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Riding Dangerous: Bike Safety in the Bayou City

Riding Dangerous: Bike Safety in the Bayou City
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Squealing tires, shattering glass, a dull thud, a body laying injured on the pavement. For Andrew Henderson that generic setup for a personal injury attorney commercial became his ongoing reality on Oct. 3 after he rode his bike through the Wichita and Chenvert intersection. He said that, as he peddled, he “watched a patrol car approach the intersection.”

“By the time I realized it wasn’t going to stop, it was too late,” Henderson said. The patrol car slammed into Henderson, breaking bones in his foot, lacerating his face and causing a hematoma in his leg.

The driver of the car was a deputy for the Harris County Precinct 7 Constable’s Office, and according to a police report, she was responding to an emergency call. The constable’s office said the deputy, whose name has not been revealed, was responding to a “priority two call.” According to the constable’s office, deputies responding to a priority two call are required to have emergency lights on but not the siren.

Henderson is adamant that the deputy had not activated the vehicle’s lights or siren at the time of the collision.

“I watched the car all the way through the intersection,” he said. “She never turned the lights or siren on.”

Henderson is one of hundreds of pedestrians and cyclists hit by automobiles in Houston every year. From May 2013 to April 2015 there were 950 reported collisions between automobiles and cyclists in the Houston city limits, according to HPD. Of those collisions, 213 were hit and runs.

In 2014, there were 13 automobile and bicycle collisions per 100,00 residents, according to the Texas Department of Transportation. The department also reported that last year saw 30 automobile and pedestrian collisions during the same time period.

Despite the 2013 adoption of a safe passing ordinance, which requires automobiles to give vulnerable road users – cyclists and pedestrians — three feet of space when passing, the number of automobile and cyclist collisions has increased over the last few years.

“We’ve had 10 fatal accidents this year,” Richard Tomlinson of Ghost Bike Houston said. Ghost Bike erects a white bike at the scene of a fatal collision between an automobile and cyclist. “Right now we are on pace to equal the number of fatal accidents from the last few years.”

In 2010, TxDOT report the number of auto-pedestrian collisions was at 18 per 100,000. Even with the lower number of collisions, Texas was still a dangerous place for non-motorized traffic. In 2012, the U.S. Department of Transportation reported that Texas was the number two state in the country for auto-pedestrian fatalities.

Part of the increase in auto-pedestrian and auto-cyclist collisions could be attributed to an increase in the number of Houston residents walking and riding bikes. According to Metro, the number of people boarding a bus with a bike more than doubled from 10,000 in 2011 to 25,000 in 2014.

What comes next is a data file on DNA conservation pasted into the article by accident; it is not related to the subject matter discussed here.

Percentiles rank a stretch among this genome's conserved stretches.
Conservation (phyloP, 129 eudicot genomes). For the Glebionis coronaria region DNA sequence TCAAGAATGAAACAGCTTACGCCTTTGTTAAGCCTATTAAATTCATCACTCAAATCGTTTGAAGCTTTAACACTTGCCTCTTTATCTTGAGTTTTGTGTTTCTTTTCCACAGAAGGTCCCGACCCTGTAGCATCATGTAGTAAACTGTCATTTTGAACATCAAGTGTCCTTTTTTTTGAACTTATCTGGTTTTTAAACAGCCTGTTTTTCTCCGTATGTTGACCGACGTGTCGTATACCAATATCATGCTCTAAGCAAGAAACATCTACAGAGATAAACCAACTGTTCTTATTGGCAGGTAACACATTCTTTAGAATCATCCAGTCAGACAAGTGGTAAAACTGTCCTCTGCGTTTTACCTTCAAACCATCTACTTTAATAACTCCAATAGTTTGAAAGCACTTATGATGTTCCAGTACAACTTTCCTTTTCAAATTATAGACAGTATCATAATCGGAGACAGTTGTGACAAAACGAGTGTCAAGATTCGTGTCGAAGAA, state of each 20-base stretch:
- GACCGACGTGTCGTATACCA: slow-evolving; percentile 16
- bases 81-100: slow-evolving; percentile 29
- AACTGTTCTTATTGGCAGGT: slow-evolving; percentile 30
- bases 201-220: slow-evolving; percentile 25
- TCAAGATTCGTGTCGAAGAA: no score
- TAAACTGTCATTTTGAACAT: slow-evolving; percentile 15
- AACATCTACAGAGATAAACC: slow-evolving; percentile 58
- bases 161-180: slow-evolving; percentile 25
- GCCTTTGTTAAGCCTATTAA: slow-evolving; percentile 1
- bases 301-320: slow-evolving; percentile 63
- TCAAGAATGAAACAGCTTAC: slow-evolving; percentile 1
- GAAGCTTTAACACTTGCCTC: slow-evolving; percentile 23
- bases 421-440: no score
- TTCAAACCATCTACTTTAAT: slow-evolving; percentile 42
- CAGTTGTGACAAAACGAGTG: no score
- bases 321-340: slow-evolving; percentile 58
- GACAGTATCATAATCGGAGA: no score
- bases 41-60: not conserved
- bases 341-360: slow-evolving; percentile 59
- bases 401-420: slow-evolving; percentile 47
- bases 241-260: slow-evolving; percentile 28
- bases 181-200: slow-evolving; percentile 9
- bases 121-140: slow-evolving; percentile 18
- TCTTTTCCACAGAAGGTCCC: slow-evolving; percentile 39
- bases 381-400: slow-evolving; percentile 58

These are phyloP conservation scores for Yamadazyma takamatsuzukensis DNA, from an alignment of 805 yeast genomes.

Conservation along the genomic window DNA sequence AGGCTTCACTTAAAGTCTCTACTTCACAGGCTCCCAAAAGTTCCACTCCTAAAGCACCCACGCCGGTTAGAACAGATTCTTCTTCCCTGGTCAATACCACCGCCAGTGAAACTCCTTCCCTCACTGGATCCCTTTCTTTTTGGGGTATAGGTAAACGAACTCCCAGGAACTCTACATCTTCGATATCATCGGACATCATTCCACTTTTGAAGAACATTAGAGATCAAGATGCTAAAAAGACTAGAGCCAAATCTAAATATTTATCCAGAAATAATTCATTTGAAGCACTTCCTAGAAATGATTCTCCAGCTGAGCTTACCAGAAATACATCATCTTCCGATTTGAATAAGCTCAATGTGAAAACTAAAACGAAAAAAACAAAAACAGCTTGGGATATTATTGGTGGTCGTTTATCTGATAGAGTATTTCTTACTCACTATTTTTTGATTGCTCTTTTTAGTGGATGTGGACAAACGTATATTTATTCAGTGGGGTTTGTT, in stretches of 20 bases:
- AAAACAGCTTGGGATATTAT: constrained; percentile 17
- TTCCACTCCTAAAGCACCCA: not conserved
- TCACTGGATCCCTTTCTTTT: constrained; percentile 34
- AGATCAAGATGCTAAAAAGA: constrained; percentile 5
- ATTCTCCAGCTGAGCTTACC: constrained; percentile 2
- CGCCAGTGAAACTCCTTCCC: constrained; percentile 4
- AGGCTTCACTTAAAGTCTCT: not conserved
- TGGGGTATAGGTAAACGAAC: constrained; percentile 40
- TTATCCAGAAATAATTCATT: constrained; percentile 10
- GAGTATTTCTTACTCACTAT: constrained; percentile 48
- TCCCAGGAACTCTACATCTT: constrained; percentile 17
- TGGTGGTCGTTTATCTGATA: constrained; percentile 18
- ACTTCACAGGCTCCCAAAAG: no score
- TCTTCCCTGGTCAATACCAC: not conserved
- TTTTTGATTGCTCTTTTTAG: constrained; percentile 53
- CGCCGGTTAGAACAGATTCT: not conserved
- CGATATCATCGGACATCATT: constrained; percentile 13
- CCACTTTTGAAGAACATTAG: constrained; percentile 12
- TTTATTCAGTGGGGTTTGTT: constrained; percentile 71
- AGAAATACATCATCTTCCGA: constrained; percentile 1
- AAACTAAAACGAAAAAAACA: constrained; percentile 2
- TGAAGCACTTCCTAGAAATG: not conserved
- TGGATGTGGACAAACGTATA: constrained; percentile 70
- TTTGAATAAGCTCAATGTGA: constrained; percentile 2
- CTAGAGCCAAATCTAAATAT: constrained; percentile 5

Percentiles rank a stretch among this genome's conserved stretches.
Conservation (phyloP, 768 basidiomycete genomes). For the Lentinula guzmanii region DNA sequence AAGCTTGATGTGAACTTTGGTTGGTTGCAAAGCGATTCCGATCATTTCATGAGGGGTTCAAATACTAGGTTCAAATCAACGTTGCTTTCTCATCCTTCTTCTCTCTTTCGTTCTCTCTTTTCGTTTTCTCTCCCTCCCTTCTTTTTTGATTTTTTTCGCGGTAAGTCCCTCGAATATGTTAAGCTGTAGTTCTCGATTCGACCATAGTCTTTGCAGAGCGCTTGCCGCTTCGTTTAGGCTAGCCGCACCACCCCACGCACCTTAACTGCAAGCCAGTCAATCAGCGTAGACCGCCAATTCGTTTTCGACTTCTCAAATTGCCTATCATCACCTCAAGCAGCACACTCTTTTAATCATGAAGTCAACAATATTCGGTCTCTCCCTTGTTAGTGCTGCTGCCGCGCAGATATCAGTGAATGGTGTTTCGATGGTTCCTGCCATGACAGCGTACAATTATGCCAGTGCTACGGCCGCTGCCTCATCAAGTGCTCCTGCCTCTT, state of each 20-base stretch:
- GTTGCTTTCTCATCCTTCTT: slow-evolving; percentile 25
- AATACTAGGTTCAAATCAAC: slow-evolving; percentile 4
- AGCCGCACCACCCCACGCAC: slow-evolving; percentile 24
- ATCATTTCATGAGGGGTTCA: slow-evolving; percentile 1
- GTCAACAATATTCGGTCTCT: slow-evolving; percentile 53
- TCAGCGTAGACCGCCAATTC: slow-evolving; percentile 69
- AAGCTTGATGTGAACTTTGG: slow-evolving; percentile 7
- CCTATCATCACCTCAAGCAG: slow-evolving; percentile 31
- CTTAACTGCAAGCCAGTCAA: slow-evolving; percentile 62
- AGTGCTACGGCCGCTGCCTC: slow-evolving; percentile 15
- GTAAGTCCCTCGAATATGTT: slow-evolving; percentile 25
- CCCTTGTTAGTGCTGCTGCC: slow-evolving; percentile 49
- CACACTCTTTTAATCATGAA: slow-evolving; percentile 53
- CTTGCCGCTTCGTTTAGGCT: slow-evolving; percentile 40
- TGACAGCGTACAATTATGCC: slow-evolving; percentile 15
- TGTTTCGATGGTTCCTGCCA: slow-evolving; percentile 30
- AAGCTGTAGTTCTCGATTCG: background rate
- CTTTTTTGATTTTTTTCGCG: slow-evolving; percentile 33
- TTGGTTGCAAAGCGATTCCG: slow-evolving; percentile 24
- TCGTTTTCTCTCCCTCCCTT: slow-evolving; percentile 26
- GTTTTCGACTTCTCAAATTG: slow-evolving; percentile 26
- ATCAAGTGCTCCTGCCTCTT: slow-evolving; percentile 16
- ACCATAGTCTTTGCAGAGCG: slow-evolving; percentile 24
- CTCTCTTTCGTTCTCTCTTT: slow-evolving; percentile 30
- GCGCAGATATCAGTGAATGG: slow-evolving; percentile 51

As non-motorized forms of transportation increase in popularity, some fundamental questions about how Houston’s infrastructure can contribute to pedestrian and cyclist safety are being asked.

“Safe streets are streets that are designed for people in bikes and in cars,” Mary Blitzer, director of community and governmental relations for Bike Houston, said. “It means designing a street for people to drive at the speed limit and not above it.”

Blitzer cited TC Jester, a designated bike route, as a “race way” where the speed limit is 35 mph, “but most people regularly drive 50 mph.” She added that Houston will need to adopt different approaches when it comes to engineering bicycle safety by adding protected and unprotected bike lanes to some streets and turning others into “bicycle boulevards, where bicycles and cars can comfortably share space because cars are going less than 25 mph.”

Another tactic that can be deployed to curtail the number of auto-pedestrian and auto-cyclist collisions is increased enforcement of state laws regarding speeding, running red lights or stop signs, and drunk or distracted driving, according to Blitzer. The highly vaunted safe passing ordinance, a piece of legislation supported by both Bike Houston and Ghost Bike Houston, has also been one of the least enforced in the city.

From April 2013 to May 2015, Houston police officers wrote only eight tickets for violations of the ordinance, according to figures from HPD and the Houston courts. Tomlinson believes that enforcement will pick up now that Houston residents have had a chance to become familiar with the ordinance.

“I spoke for a long time with HPD bike patrol about the enforcement of the safe passing ordinance and they told me that they’ve increased the number of citations they’re writing,” Tomlinson said. HPD public information officers did not return request for comment regarding the number of safe passing ordinance violations issued since May 2015.

But promises from law enforcement officers are cold comfort for Andrew Henderson. Henderson described some of the officers as part of the problem.

“When you have police officers that are hitting pedestrians it speaks very loudly about how dangerous it is to ride bikes in Houston,” he said. “If the people who are here to serve and protect are hitting bike riders that’s a big problem.”

Henderson will be having a benefit to raise money for medical bills at Double Trouble on Nov. 19.